The best joke in “History of the World, Part I” is the tablets. Moses descending from the mountaintop, bearing 15 commandments, only to drop one of the three in his armful, is as simple and elegant as you can get. It’s in Mel Brooks’ delivery, but it’s also in the way that punchline plays in any area. Any era, from vaudeville to Vine, gets an equal shot at that laugh.
Arguably, the second best joke in “History of the World, Part I” is the quick epilogue that smushes together slices of ideas as a test case for what a potential sequel might have looked like. The stuff wedged into the end of that 1981 movie is weirder, more abstract, and, yes, shorter. For decades, the fact that “Part 2” never came only made it funnier in its own way.
42 years later, the new Hulu series “History of the World, Part 2” is a fulfillment of that promise. It arrives in an eight-episode season form, with many of the same hallmarks of its predecessor. For everything in that Mel Brooks movie that works, there’s plenty that the intervening years have rendered inert (and in some cases, actively counterproductive). This season-length “Part 2” arrives with the same fitting, mixed-bag approach to a history textbook: a decently entertaining but inconsistent mix of laughs and eye rolls.
If you’re going to pick someone to be all over your sketch-heavy sequel, you could do a lot worse than Nick Kroll, who’s got both the resume and the level of commitment that a show like this needs to not get in a complete rut. Surrounding him is a solid comedy cross-section, a too-long-to-list ensemble of faces familiar to anyone with an HBO Max subscription or more than a passing knowledge of UCB history. The show’s secret hook is its casting, ranging from the no-brainer (Timothy Simons as Abraham Lincoln makes almost too much sense) to the wild card (Danny DeVito as Czar Nicholas II) to the “give them more screen time please” (anyone in the boat for the show’s D-Day sketch).
Brooks takes over narrating duties from Orson Welles, announcing the title cards for everything from “The Story of Jesus” to “The Fall of the Berlin Wall.” Along with the man himself, the biggest connection between original and sequel is that it almost exclusively works in short spurts. With eight episodes of runway, there are a handful of segments that get stretched out far longer than there’s material to sustain it. Even though there are a handful of solid laughs in longer collections like the one about the Russian Revolution, there aren’t enough to justify returning to it again and again.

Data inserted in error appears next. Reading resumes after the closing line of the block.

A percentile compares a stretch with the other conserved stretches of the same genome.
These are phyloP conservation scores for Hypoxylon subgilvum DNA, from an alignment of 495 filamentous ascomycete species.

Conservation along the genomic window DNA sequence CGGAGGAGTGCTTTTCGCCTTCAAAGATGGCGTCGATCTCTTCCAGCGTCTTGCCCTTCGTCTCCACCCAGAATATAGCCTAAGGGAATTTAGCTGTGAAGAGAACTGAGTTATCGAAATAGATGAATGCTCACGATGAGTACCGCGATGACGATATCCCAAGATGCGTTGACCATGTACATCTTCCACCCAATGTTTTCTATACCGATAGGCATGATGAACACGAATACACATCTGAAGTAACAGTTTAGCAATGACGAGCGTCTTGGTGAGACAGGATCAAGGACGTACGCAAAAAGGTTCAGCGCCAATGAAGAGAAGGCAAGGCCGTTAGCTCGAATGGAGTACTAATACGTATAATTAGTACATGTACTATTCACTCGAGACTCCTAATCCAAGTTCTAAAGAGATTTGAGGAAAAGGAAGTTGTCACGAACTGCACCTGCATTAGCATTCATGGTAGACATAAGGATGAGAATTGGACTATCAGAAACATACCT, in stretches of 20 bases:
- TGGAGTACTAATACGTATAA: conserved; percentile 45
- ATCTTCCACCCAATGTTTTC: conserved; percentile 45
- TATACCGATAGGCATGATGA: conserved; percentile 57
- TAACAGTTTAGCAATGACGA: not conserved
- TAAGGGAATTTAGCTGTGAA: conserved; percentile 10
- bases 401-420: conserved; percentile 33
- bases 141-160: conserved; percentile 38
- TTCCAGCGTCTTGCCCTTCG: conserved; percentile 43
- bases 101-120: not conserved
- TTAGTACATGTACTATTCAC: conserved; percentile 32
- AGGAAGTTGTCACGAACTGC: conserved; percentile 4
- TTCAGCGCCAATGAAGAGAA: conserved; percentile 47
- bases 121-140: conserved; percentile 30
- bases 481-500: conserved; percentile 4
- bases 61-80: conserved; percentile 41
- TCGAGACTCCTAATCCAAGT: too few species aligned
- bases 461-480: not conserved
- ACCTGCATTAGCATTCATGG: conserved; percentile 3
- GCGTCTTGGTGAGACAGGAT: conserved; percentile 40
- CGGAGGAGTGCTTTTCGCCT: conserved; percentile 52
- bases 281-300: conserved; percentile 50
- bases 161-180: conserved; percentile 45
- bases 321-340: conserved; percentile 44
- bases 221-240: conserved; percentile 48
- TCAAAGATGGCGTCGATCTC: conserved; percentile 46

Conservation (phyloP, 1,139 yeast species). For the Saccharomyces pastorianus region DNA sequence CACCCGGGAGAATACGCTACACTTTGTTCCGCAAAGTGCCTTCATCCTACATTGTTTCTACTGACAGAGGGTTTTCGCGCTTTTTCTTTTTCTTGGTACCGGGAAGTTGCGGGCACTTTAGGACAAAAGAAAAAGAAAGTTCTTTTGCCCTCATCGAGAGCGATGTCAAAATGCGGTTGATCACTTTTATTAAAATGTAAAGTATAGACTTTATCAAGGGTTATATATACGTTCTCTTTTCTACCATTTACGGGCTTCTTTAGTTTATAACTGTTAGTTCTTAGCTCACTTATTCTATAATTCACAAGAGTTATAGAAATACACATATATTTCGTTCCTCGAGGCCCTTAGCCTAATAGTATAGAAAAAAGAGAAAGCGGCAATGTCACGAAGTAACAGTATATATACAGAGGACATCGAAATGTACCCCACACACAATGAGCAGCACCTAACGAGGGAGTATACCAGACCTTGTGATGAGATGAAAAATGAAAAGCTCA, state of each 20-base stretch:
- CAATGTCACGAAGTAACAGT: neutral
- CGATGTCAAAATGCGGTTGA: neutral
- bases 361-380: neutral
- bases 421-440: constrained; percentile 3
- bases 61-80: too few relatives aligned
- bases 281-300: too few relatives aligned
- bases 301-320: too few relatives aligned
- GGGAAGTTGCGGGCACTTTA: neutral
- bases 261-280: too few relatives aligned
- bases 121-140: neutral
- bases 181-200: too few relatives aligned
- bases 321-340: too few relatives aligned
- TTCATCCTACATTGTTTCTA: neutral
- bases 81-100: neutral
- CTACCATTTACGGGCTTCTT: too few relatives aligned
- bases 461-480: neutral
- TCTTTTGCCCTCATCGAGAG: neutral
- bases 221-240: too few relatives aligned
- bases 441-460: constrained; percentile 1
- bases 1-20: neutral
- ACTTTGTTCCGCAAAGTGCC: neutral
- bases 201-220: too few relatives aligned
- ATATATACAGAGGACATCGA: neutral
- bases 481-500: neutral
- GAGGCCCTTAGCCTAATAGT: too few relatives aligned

What “Part 2” does have is a stellar group of writers and performers who really shine when they get a chance to play to their strengths. As plodding as the Ulysses S. Grant portions of the Civil War sections get, it does give the chance to sneak in one of the season’s clear bright spots: a surprising three-man team-up between “Abbott Elementary” star Tyler James Williams, the always dependable Zahn McClarnon, and improv circles mainstay Tim Baltz. Their energy as a trio isn’t reliant on a cheap reference or shoving someone from the past in front of modern technology. With Baltz as the straight men, McClarnon and Williams get to show off their bona fides and embrace a level of goofiness that their notable other roles don’t always give them.
Whether in design or execution, “History of the World, Part 2” isn’t really made to be revisited. There may be the odd detail that could pop out from the background on a second or third viewing, but this is a collection of sketches that’s meant to be digested in one quick gulp. And that’s not in the binge sense (watching all eight of these episodes back-to-back only draws more attention to how thin and same-y a lot of these setups are), but in the idea that a lot of these ideas still feel like rough drafts or brainstorms. “History of the World, Part 2” is theoretically the place where Ronny Chieng and Jake Johnson could face off as Genghis Khan and Marco Polo, but that possibility is where a lot of these begin and end. There’s a difference between comedy that has a clarity to it and comedy that’s designed to be fully understood and tossed aside after a single use. “History of the World, Part 2” often finds itself in the latter category, merely existing rather than adding to a novelty.
One thing entirely out of this show’s control is that it exists in the shadow of “Drunk History,” a not-so-distant version of “What if we got some of the funniest people alive to play famous historical figures?” That show thrived on a spontaneity that “History of the World, Part 2” rarely has the ability to muster. “Part 2” is so locked into parodies and fake commercials, a lot of these sketches are merely a few minutes of following through on a basic “what if x, but y” premise that the internet already in steady supply within a click or two. They’re Instagram Story-style quick pop culture quick hits that almost feel designed to disappear before any potential Season 2 rolls around. (There’s a handful of quick bites here that have Galileo on a 400-year-old version of TikTok. It never really extends out further than that basic idea.)
And you know what? That’s…fine. There’s too many accomplished comedians involved here for the floor to be embarrassing low. If the show gets more people to watch “Chisholm ’72: Unbought & Unbossed,” that’s a net positive. If it gives Jay Ellis and Zazie Beetz more chances to be funny, that’s ultimately a good thing. There are a handful of tablets-style moments in “History of the World, Part II” (just wait until Richard Kind pops up). The problem is that mentioning any of them here would rob the show of a lot of its fun. For a long-awaited sequel with this much leeway to rewrite history, there should be more reasons to celebrate.
“History of the World, Part 2” premieres two new episodes every day on Hulu through March 9.